Middle East Refiners Disrupt Group III Markets

DUBAI,United Arab Emirates - New competition from Middle East Gulf refiners is disrupting the status quo, increasingly impacting API Group III base oil markets - most notably in Asia - where 4 centiStoke and 6 cSt prices previously made strong gains amid tight supply, an industry insider said during the Middle Eastern Base Oils and Lubricants Conference held here last month.

Asian Group III prices were bolstered by firm production costs and healthy demand, but recent data suggests the sweet spot may be coming to an end, thanks to new players from the Middle East Gulf, says ICIS. After reaching a peak of around U.S. $920/ton free on board (FOB) Asia, 6 cSt prices are coming under pressure in the second half of this year. The Middle East has emerged as an important source of Group II and Group III base stocks as national oil companies seek alternatives in a bid to diversify away from a dependence on upstream revenues.

Izham Ahmad, markets editor at ICIS, said ample availability of Middle East-origin 4 cSt and 6 cSt cargoes in key markets such as China and India since November is putting pressure on prices. Although there has been some impact on Asia origin Group III base oils, buying is still driven by specific needs. At the end of last year, Asian 6 cSt prices defied historical trends and began climbing as expectations of shortened supply and plant turnarounds in early 2018 weighed on markets. The complex market conditions in Asia may also be influenced by ongoing trade tensions.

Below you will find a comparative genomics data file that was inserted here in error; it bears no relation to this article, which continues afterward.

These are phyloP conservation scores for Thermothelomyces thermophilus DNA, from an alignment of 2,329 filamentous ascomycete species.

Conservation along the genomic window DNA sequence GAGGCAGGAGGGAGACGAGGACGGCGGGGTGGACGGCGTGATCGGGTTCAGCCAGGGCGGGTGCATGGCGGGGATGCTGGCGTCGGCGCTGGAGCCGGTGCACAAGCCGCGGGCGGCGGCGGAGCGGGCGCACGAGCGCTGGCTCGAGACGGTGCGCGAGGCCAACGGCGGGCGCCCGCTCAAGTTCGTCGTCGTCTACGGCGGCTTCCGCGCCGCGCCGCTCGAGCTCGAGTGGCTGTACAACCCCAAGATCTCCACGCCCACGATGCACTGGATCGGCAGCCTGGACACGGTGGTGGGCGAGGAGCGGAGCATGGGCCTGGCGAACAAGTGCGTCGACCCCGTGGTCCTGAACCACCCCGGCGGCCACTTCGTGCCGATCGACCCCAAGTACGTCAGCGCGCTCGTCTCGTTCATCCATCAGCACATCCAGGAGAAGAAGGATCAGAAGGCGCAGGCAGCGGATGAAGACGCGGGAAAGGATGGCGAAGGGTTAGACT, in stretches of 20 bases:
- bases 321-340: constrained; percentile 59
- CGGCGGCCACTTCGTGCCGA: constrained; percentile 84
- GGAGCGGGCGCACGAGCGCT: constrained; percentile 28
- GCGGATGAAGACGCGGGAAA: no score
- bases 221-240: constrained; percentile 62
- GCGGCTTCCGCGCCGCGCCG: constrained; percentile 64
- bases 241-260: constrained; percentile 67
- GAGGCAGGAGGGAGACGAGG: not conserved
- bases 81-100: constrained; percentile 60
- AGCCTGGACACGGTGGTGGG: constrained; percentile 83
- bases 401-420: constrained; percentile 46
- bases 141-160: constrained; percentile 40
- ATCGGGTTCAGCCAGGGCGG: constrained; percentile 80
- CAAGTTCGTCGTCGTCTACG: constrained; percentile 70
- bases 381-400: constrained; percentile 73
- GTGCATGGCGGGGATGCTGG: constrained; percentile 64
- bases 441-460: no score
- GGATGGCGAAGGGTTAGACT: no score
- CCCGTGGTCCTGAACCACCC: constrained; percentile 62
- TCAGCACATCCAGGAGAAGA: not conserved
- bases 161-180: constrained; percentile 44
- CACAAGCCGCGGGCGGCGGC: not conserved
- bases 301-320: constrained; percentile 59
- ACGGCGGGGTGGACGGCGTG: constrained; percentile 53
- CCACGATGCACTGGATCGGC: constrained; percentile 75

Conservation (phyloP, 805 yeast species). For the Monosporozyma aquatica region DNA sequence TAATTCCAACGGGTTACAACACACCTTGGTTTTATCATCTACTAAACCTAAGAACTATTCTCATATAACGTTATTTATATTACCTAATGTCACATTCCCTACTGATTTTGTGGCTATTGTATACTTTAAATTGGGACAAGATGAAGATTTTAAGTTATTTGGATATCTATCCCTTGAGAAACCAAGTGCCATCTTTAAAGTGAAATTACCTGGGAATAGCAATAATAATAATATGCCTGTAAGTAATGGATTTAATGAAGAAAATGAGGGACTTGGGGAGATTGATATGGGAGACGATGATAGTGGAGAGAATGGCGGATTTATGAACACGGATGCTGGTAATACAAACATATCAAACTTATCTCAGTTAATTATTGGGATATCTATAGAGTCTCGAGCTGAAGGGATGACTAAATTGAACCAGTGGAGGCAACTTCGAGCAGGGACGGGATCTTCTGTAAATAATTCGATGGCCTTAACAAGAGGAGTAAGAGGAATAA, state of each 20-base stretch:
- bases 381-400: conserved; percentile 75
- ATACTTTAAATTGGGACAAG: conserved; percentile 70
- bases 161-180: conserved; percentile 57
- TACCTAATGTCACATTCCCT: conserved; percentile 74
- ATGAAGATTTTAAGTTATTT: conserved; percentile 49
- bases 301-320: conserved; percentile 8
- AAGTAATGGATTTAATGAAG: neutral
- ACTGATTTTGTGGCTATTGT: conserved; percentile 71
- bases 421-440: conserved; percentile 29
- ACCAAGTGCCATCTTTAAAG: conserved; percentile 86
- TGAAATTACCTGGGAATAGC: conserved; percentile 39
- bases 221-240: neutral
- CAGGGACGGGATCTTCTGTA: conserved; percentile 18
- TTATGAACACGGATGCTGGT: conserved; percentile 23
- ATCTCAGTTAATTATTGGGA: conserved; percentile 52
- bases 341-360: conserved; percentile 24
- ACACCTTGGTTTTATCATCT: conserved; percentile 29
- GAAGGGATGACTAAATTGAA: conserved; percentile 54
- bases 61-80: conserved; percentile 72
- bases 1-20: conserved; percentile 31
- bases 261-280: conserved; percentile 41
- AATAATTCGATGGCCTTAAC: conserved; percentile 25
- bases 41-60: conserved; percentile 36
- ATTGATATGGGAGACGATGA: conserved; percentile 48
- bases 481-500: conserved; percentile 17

In the first quarter China imported virtually no base oils from the United States, according to ICIS. However, rising supply from the United Arab Emirates and Qatar accounted for 9 percent of Chinas total base oil imports. China is rapidly gravitating to Group II and Group III base stocks, with demand poised to increase.

Before Group III refiners in the Middle East seize market share from their Asian competitors, they must overcome certification hurdles. Both Abu Dhabis Adnoc and Bahrains Bapco market base oils under their own in-house brands, which requires them to obtain technical approvals. In pricing terms, the Group III market is now split between non-approved, semi-approved and original equipment manufacturer approved materials, particularly in Europe, ICIS says.

Despite the possibility of unforeseen events, Group III market fundamentals suggest significant price fluctuations in Asia are unlikely in the short-term, Ahmad says. Base oil originating from the Middle East is set to stay long in supply, though the domestic Group III market in the Middle East is expected to remain small when compared with Asias market. Still, analysts say pressure on Group III inventories could mount following SK Lubricants plant turnaround in September, implying prices will be resilient and well above 2017 lows, when prices for 6 cSt fell close to $700/ton FOB Asia.

Meanwhile, uncertainty over the impact of the second round of U.S. sanctions on Iran and how events will unfold has increased concerns among traders about potential disruption to base oil supplies from the Middle East. While unresolved, the issue casts a shadow over the Middle Easts claims to be an alternative source of Group II base stocks. Irans bellicose comments against U.S. sanctions include a threat to impose a blockade of the strategic Strait of Hormuz if Iranian oil exports are curtailed. However, analysts say the move could backfire and discount the possibility Tehran will run the risk of provoking a wider confrontation.

Despite the prospect of increased competition, the outlook for Group III base oils is positively supported by the underlying crude oil market, which is forecast to be near to balance in supply and demand next year. According to ICIS, the U.S. Energy Information Administration estimates next years supply at 101.6 million barrels per day and demand between 100.8 and 101.6 million barrels per day.